Last Thursday on my thrifting trip, after going to our weekly family liber school, I found the card game that goes with the above book, for 4 bucks at Savers. So we played the game today for my Wednesday Geography/History Day of our Gameschooling. Even though I wasn’t organized enough to have scouted out the companion picture book from the public library, I found that the book is read aloud on YouTube. Hooray! So we listened to and watched the video and then played the game.
The game was missing the maps and directions. I found the directions online and had my own map of the USA laid out on the table.
The game got loud and raucous with the racing to be the first one to slap the table with the right card to answer the challenge/quiz question. I have a wide range of ages in our gameschool, 9 to 15. The 15 year old won, but he said he didn’t have fun. Go figure! He said it got too loud. That’s interesting, because he is often loud himself. The 9 year old had a hard time keeping up. So everyone but the outliers enjoyed it. I thought it was a fun way for kids to learn states’ locations, capital cities, and nicknames. I love games like this when it’s “All Play” every single round. Nobody has to wait for a turn. The drawback, however, is for the slower processing kids. Sometimes it’s better to strike a balance and have some round be “All Play” and some be just targeted at one person, one by one. Next time we play this I’m going to remember that and alternate between “All Play” and “Single Play,” just so the younger student can have more opportunities to process the challenge without getting beat.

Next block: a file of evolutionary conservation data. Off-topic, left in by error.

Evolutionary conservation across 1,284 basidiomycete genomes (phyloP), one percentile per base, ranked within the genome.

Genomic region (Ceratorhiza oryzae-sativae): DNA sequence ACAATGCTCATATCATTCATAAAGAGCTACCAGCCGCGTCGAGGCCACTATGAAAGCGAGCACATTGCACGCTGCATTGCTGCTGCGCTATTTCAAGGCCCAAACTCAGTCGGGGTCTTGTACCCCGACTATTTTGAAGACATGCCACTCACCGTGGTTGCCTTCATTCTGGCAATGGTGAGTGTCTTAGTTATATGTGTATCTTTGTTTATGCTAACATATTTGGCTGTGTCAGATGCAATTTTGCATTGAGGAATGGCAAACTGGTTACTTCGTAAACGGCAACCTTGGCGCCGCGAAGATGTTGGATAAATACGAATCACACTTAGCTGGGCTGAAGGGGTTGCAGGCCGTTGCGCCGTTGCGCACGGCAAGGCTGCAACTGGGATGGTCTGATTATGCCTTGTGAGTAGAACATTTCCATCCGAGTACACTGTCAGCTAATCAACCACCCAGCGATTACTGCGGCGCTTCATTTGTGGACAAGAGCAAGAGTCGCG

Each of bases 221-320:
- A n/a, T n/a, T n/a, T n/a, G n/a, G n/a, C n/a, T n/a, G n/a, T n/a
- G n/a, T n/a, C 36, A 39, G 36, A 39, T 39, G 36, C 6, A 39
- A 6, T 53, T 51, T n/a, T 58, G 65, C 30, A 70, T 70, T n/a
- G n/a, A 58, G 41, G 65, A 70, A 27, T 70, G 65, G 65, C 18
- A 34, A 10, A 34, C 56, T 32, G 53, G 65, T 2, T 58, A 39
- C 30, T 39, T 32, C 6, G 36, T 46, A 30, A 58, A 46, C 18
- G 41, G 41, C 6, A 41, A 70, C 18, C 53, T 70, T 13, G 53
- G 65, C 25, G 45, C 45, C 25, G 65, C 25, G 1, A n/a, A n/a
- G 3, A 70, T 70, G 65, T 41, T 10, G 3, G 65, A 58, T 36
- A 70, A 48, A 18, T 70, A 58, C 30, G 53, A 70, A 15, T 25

We also played Two Truths and a Lie, which is the easiest DIY Geography/History game you can do. I passed out my cheery Usborne books. They are so perfect for kids! I love that they show connections between history, fashion, geography, science, and technology in such visually appealing ways. I also love the lift-the-flap books. To play the game, I have my students/kids find three facts in a history or geography book that they find interesting. Then they write them down, and change one of them to a lie. Then after we are all done writing, we take turns sharing our three statements. We then discuss why we think the statement is a fact or lie. Sometimes the decision is based on knowledge of history, sometimes it is based on the reading of body language. We then vote on which statement we think is the lie and which ones are truths. We keep score and whoever has the most points at the end of the allotted time wins!
Here is my backstory to gameschooling and tips on building a gameschool collection on a budget.
Here are some other gameschooling days we’ve enjoyed.